Is the signal within a LAN all digital

Posted on 2011-05-11
Medium Priority
Last Modified: 2012-05-11
I have a discucssion with my friend about digital or analog signal. I know that from a modem will translate (or modulate)  the digital signal from the computer or router to an analog signal and send to the network. Does it means that all the signal within a simple home LAN is digital ? I can transfer almost 0.5 GBit/s with my LANs. What is the signal format in that cat6 cable. Is it really digital ? Or the digital signal is actually embedded inside some analog signal ?
Question by:wilsonchtam
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LVL 22

Expert Comment

ID: 35740766
Yes, it is a digital signal.  The spec is defined under IEEE 802.3

Author Comment

ID: 35740871
Hi eeRoot,
Thanks for your quick respond. Does 802.3 specify the physical layer needs to be a square wave with 1 or 0 ?
My next question is 'What is the frequency in the cat6 cable' ? Can the frequency transfer 1Gbit/s without any modulation or multiplexing ?

LVL 11

Accepted Solution

Patmac951 earned 750 total points
ID: 35741093
Yes the a CAT6 cable is certified to handle a throughput of 1GB assuming your network devices, switches and network cards in the computers are 1GB.  However from personal experience I have had no problem running CAT5 cable in 1GB network environment.  Physically there is very little difference in a CAT5 or a CAT6 cable....the sheilding on a CAT6 cable is a little different.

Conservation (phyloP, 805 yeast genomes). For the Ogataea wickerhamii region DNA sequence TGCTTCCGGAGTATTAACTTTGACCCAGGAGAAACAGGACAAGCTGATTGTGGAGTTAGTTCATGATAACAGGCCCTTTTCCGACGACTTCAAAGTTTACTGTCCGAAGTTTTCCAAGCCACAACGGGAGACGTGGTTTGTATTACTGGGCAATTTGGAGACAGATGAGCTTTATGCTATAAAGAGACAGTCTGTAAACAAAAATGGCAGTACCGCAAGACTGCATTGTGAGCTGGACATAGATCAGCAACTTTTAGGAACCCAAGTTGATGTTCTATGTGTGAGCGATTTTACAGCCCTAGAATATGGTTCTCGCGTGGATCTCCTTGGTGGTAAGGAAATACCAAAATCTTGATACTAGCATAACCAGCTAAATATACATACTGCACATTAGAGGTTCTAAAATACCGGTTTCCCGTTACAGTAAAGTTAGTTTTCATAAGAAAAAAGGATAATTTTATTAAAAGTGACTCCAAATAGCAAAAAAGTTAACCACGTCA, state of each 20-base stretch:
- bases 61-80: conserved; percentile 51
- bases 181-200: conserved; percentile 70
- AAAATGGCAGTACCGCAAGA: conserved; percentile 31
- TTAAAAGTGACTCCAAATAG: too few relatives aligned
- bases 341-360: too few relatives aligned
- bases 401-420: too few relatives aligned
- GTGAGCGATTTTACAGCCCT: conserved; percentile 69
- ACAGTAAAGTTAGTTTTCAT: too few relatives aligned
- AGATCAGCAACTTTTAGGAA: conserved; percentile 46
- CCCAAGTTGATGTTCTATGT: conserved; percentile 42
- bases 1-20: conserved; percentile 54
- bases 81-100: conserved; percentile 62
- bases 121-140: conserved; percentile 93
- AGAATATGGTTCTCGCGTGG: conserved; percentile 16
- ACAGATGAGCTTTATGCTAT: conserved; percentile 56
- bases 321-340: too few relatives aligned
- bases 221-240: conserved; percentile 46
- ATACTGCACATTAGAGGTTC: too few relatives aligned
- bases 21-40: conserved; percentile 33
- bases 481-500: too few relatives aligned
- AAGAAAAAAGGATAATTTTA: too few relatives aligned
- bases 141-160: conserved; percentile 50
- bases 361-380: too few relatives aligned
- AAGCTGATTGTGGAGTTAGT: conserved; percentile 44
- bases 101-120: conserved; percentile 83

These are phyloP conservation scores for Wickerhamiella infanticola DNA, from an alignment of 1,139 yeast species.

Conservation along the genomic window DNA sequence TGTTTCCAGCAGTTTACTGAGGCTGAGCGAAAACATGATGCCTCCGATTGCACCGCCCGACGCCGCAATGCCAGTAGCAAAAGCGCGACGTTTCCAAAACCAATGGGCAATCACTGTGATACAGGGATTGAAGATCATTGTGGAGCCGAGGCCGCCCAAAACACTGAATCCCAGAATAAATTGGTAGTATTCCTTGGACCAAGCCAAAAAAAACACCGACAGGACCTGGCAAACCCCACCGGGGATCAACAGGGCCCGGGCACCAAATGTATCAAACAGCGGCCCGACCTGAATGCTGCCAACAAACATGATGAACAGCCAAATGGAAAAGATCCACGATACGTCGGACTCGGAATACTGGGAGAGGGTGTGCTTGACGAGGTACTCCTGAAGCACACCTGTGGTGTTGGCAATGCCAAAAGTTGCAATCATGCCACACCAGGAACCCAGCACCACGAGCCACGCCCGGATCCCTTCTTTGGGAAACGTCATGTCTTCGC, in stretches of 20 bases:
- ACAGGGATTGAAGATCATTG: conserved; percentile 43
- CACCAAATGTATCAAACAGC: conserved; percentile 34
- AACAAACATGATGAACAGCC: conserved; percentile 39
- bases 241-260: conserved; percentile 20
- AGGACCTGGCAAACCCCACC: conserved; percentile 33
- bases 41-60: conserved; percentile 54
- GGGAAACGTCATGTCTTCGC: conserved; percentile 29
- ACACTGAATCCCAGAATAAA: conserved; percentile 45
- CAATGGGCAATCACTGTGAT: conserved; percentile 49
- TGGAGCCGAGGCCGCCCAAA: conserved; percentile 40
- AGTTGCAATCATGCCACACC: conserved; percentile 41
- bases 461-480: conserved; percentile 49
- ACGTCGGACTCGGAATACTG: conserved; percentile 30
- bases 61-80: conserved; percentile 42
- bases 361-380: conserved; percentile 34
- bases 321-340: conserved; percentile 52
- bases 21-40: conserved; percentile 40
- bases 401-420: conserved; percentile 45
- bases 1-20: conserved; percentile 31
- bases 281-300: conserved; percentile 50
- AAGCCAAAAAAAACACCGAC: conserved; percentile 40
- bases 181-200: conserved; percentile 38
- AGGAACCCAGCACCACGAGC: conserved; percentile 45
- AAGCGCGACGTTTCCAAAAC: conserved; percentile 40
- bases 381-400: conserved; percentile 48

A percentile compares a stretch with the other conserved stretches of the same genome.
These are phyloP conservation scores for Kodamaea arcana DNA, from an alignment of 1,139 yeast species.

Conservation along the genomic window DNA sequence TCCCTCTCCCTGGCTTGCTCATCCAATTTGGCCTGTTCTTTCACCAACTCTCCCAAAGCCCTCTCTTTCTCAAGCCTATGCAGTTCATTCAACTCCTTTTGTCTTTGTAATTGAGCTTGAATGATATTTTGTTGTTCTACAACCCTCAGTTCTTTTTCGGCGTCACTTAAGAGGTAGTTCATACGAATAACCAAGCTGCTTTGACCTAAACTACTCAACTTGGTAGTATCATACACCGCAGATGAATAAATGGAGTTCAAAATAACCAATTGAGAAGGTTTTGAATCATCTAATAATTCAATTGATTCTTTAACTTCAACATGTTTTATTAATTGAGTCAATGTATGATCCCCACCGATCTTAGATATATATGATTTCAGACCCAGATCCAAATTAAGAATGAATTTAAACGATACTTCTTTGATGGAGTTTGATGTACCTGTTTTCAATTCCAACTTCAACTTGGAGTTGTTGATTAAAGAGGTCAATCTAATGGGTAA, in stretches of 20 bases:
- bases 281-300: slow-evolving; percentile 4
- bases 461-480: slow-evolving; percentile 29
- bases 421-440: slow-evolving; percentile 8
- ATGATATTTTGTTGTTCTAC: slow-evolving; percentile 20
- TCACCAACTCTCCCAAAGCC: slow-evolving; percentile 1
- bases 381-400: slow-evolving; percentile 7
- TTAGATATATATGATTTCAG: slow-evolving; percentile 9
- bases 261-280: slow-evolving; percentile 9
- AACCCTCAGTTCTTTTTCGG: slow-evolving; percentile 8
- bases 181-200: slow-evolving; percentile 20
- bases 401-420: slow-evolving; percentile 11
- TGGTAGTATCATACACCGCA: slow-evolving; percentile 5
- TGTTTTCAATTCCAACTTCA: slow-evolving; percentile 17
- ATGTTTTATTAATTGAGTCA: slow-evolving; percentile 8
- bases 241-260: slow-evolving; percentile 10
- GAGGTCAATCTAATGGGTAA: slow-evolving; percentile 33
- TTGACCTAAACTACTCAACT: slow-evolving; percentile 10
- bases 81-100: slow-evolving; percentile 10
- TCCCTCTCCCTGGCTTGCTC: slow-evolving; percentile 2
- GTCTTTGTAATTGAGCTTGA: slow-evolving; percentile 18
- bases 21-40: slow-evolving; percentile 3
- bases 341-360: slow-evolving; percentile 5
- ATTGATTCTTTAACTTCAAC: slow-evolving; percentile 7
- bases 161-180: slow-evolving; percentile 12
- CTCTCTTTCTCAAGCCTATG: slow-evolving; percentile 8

As far as the physical layer needing to be a square wave check out this link:
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LVL 22

Expert Comment

ID: 35741108
Yes, 802.3 defines the signal as a square wave, with different specs for the different types of cabling and transmission speeds.

The spec for Cat6 calls for 200 - 250 MHz.  And a 1 Gbps connection does require modulation.

I don't *think* there is any multiplexing in a standard 1 Gbps Cat6 connection, although there may be some proprietary/unique setups that do.

Author Comment

ID: 35742796
Thanks eeRoot.
I just checked the link your provided. 1000BASE/T (Gig E) uses all four pairs. Each pair sends data bi-directionally. Signals are variations of sine waves; the peak voltage of each "wave" is 5 levels.
That's why it can provide the 1Gbps with a 200Mhz.

Author Closing Comment

ID: 35742799
The next question make the answer complete

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